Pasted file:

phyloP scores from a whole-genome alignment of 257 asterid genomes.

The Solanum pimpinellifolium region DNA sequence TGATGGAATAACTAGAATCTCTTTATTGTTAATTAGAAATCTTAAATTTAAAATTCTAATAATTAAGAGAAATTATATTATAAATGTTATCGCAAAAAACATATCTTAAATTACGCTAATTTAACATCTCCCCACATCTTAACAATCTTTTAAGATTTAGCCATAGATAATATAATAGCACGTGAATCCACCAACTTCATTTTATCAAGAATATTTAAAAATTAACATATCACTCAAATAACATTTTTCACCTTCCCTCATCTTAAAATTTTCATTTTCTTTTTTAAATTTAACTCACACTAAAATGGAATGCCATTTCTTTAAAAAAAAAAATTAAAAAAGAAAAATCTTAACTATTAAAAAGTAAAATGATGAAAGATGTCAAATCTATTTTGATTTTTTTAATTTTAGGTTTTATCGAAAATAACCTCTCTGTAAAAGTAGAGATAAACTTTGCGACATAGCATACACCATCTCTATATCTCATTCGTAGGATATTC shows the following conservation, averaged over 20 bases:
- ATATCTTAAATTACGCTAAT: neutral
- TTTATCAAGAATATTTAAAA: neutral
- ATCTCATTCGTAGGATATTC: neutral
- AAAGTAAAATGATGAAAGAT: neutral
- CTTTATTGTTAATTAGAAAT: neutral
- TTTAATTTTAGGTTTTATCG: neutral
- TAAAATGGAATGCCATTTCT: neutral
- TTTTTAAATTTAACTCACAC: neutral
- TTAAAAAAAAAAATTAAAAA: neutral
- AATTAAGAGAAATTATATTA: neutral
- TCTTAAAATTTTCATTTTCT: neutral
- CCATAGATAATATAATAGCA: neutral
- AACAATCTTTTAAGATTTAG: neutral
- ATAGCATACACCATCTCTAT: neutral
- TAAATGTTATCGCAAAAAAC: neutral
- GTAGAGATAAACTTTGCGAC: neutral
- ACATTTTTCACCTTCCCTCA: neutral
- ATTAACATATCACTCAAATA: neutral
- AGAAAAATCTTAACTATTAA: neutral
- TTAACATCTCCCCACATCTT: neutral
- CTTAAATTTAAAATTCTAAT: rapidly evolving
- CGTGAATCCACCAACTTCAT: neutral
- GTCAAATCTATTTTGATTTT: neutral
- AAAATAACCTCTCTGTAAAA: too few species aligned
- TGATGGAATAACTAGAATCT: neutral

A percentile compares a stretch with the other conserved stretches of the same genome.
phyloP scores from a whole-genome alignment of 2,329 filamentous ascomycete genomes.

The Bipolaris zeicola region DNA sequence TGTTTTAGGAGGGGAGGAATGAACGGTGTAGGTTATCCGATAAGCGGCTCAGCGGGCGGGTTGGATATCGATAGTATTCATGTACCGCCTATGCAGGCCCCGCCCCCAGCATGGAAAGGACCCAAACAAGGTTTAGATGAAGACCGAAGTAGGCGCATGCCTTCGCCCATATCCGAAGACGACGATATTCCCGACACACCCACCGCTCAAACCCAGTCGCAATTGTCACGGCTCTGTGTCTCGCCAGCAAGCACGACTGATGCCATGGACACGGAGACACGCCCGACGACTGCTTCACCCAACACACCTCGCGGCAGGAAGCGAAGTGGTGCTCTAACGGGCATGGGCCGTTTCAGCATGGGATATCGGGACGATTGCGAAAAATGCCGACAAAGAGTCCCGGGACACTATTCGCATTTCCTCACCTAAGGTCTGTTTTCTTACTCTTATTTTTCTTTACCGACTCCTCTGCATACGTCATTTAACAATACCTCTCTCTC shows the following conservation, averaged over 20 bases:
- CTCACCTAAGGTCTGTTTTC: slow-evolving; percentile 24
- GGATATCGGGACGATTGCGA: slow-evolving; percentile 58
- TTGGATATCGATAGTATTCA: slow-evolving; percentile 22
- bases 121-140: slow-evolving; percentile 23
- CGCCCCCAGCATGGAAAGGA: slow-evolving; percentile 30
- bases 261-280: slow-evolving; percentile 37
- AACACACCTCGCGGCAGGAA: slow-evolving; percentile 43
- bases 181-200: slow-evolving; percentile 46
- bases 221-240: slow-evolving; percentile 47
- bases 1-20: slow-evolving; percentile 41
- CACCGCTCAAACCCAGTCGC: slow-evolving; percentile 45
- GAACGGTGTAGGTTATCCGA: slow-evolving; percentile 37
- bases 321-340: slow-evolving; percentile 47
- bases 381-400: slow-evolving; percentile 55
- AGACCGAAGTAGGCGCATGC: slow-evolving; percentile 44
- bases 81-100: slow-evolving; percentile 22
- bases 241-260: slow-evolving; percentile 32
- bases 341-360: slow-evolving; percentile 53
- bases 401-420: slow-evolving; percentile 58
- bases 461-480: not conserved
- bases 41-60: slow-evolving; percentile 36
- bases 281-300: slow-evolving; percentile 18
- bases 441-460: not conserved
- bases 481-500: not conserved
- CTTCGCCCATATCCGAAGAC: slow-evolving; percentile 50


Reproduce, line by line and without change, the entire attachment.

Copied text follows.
phyloP scores from a whole-genome alignment of 257 asterid genomes.

The Solanum pimpinellifolium region DNA sequence TGATGGAATAACTAGAATCTCTTTATTGTTAATTAGAAATCTTAAATTTAAAATTCTAATAATTAAGAGAAATTATATTATAAATGTTATCGCAAAAAACATATCTTAAATTACGCTAATTTAACATCTCCCCACATCTTAACAATCTTTTAAGATTTAGCCATAGATAATATAATAGCACGTGAATCCACCAACTTCATTTTATCAAGAATATTTAAAAATTAACATATCACTCAAATAACATTTTTCACCTTCCCTCATCTTAAAATTTTCATTTTCTTTTTTAAATTTAACTCACACTAAAATGGAATGCCATTTCTTTAAAAAAAAAAATTAAAAAAGAAAAATCTTAACTATTAAAAAGTAAAATGATGAAAGATGTCAAATCTATTTTGATTTTTTTAATTTTAGGTTTTATCGAAAATAACCTCTCTGTAAAAGTAGAGATAAACTTTGCGACATAGCATACACCATCTCTATATCTCATTCGTAGGATATTC shows the following conservation, averaged over 20 bases:
- ATATCTTAAATTACGCTAAT: neutral
- TTTATCAAGAATATTTAAAA: neutral
- ATCTCATTCGTAGGATATTC: neutral
- AAAGTAAAATGATGAAAGAT: neutral
- CTTTATTGTTAATTAGAAAT: neutral
- TTTAATTTTAGGTTTTATCG: neutral
- TAAAATGGAATGCCATTTCT: neutral
- TTTTTAAATTTAACTCACAC: neutral
- TTAAAAAAAAAAATTAAAAA: neutral
- AATTAAGAGAAATTATATTA: neutral
- TCTTAAAATTTTCATTTTCT: neutral
- CCATAGATAATATAATAGCA: neutral
- AACAATCTTTTAAGATTTAG: neutral
- ATAGCATACACCATCTCTAT: neutral
- TAAATGTTATCGCAAAAAAC: neutral
- GTAGAGATAAACTTTGCGAC: neutral
- ACATTTTTCACCTTCCCTCA: neutral
- ATTAACATATCACTCAAATA: neutral
- AGAAAAATCTTAACTATTAA: neutral
- TTAACATCTCCCCACATCTT: neutral
- CTTAAATTTAAAATTCTAAT: rapidly evolving
- CGTGAATCCACCAACTTCAT: neutral
- GTCAAATCTATTTTGATTTT: neutral
- AAAATAACCTCTCTGTAAAA: too few species aligned
- TGATGGAATAACTAGAATCT: neutral

A percentile compares a stretch with the other conserved stretches of the same genome.
phyloP scores from a whole-genome alignment of 2,329 filamentous ascomycete genomes.

The Bipolaris zeicola region DNA sequence TGTTTTAGGAGGGGAGGAATGAACGGTGTAGGTTATCCGATAAGCGGCTCAGCGGGCGGGTTGGATATCGATAGTATTCATGTACCGCCTATGCAGGCCCCGCCCCCAGCATGGAAAGGACCCAAACAAGGTTTAGATGAAGACCGAAGTAGGCGCATGCCTTCGCCCATATCCGAAGACGACGATATTCCCGACACACCCACCGCTCAAACCCAGTCGCAATTGTCACGGCTCTGTGTCTCGCCAGCAAGCACGACTGATGCCATGGACACGGAGACACGCCCGACGACTGCTTCACCCAACACACCTCGCGGCAGGAAGCGAAGTGGTGCTCTAACGGGCATGGGCCGTTTCAGCATGGGATATCGGGACGATTGCGAAAAATGCCGACAAAGAGTCCCGGGACACTATTCGCATTTCCTCACCTAAGGTCTGTTTTCTTACTCTTATTTTTCTTTACCGACTCCTCTGCATACGTCATTTAACAATACCTCTCTCTC shows the following conservation, averaged over 20 bases:
- CTCACCTAAGGTCTGTTTTC: slow-evolving; percentile 24
- GGATATCGGGACGATTGCGA: slow-evolving; percentile 58
- TTGGATATCGATAGTATTCA: slow-evolving; percentile 22
- bases 121-140: slow-evolving; percentile 23
- CGCCCCCAGCATGGAAAGGA: slow-evolving; percentile 30
- bases 261-280: slow-evolving; percentile 37
- AACACACCTCGCGGCAGGAA: slow-evolving; percentile 43
- bases 181-200: slow-evolving; percentile 46
- bases 221-240: slow-evolving; percentile 47
- bases 1-20: slow-evolving; percentile 41
- CACCGCTCAAACCCAGTCGC: slow-evolving; percentile 45
- GAACGGTGTAGGTTATCCGA: slow-evolving; percentile 37
- bases 321-340: slow-evolving; percentile 47
- bases 381-400: slow-evolving; percentile 55
- AGACCGAAGTAGGCGCATGC: slow-evolving; percentile 44
- bases 81-100: slow-evolving; percentile 22
- bases 241-260: slow-evolving; percentile 32
- bases 341-360: slow-evolving; percentile 53
- bases 401-420: slow-evolving; percentile 58
- bases 461-480: not conserved
- bases 41-60: slow-evolving; percentile 36
- bases 281-300: slow-evolving; percentile 18
- bases 441-460: not conserved
- bases 481-500: not conserved
- CTTCGCCCATATCCGAAGAC: slow-evolving; percentile 50